WDR director Tom Buhrow defended his approach in the controversy over the "environmental pig" song before the WDR broadcasting council. The massive criticism of the song cannot be explained by a right-wing campaign alone, said Buhrow at a meeting of the supervisory body in Cologne.

"I can assure you here that the disturbance came from the middle of society via the video," the WDR director defended his actions in the controversy. The WDR regular audience protested. He had to react quickly and clearly and therefore apologized. He still stands by that. "Something went wrong with the audience, and we admitted it," said Buhrow, announcing that the WDR would develop a social media strategy for future crises.

A broad spectrum of opinions emerged in the subsequent debate by the Broadcasting Council. Some members criticized the decision to delete the "environmental pig" video. But there was a lot of agreement with Buhrow's apology.

"Of course we stand by our director," said the chairman of the broadcasting council, Andreas Meyer-Lauber. He rejected fundamental criticism of public service broadcasting. "The broadcasting council takes care of the supervision of the WDR (...), but it does not make itself a place of unloading for extreme right-wing Gesäusel," clarified Meyer-Lauber.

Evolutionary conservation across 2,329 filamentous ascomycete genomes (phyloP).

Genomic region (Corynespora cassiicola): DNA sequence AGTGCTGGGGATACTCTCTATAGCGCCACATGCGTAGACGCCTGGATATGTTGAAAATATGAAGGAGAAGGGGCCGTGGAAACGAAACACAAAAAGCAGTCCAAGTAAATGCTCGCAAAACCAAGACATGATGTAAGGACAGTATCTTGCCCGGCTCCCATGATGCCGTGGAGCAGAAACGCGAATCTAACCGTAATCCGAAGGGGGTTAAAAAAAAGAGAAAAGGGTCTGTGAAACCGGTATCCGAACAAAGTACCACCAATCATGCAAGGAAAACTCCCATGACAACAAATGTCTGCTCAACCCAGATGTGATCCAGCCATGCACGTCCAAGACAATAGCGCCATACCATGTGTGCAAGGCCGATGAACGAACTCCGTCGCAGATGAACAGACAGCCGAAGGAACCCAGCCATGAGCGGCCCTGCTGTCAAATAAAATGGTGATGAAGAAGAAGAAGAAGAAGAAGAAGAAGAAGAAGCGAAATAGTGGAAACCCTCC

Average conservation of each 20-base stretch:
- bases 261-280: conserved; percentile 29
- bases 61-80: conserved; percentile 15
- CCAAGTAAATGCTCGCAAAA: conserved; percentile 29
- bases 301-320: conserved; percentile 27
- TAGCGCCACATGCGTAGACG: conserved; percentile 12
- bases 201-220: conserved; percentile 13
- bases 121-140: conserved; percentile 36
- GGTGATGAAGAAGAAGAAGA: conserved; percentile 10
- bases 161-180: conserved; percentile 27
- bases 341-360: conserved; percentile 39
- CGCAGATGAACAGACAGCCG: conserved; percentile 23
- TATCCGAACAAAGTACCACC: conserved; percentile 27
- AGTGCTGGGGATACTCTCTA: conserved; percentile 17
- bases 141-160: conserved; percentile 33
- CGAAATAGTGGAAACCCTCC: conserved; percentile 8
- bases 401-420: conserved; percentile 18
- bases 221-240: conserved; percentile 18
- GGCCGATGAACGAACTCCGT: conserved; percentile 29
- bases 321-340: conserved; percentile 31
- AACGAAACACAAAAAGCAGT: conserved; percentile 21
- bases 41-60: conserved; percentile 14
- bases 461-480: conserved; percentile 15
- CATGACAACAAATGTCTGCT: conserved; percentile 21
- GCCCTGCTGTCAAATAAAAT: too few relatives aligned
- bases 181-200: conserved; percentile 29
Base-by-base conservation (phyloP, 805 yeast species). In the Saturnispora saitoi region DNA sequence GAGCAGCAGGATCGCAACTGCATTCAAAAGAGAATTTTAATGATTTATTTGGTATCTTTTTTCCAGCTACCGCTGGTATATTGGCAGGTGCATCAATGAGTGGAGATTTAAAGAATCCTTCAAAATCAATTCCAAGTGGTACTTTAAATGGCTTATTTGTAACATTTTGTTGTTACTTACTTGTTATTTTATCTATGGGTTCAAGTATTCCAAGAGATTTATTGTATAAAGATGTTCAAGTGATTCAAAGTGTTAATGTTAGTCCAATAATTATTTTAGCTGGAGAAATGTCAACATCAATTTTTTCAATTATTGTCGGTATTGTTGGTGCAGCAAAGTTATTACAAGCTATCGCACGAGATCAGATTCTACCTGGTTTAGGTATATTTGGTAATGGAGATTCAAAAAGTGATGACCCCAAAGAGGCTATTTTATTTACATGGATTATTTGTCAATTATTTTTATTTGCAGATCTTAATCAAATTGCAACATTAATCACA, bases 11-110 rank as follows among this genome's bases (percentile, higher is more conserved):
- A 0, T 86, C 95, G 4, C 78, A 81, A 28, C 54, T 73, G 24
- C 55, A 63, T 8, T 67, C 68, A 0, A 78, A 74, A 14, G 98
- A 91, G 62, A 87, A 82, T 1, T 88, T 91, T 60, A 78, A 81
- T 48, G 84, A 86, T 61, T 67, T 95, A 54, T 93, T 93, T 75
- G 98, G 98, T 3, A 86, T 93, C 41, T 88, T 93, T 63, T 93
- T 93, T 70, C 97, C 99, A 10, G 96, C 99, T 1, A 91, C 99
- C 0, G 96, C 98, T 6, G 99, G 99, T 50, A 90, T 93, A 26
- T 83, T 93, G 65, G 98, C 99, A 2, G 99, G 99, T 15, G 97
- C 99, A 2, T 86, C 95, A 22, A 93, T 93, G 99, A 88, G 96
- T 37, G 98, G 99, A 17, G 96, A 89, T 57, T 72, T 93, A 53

2,700 protest emails to the broadcasting council

The supervisory board had received 2,700 emails for the "environmental sow" song, more than ever before. A large part of it was campaign-driven, said Meyer-Lauber. 250 emails would have had the same wording.

The song of the WDR children's choir on the melody of "My grandma rides a motorcycle in the chicken coop" had denounced the older generation's lack of environmental awareness. It triggered a broad debate in December 2019, including Prime Minister Armin Laschet criticizing the WDR. The video was deleted by the WDR. Buhrow apologized in a special program "without ifs and buts". Buhrow, who has also been ARD chairman since the beginning of the year, has been accused of playing into the hands of right-wing activists who largely created the outrage wave on the Internet artificially.

The WDR Broadcasting Council is the broadest supervisory body for the broadcaster. It is said to be a reflection of North Rhine-Westphalian society. The 60 members include, for example, representatives of the parliamentary groups, the churches and trade unions.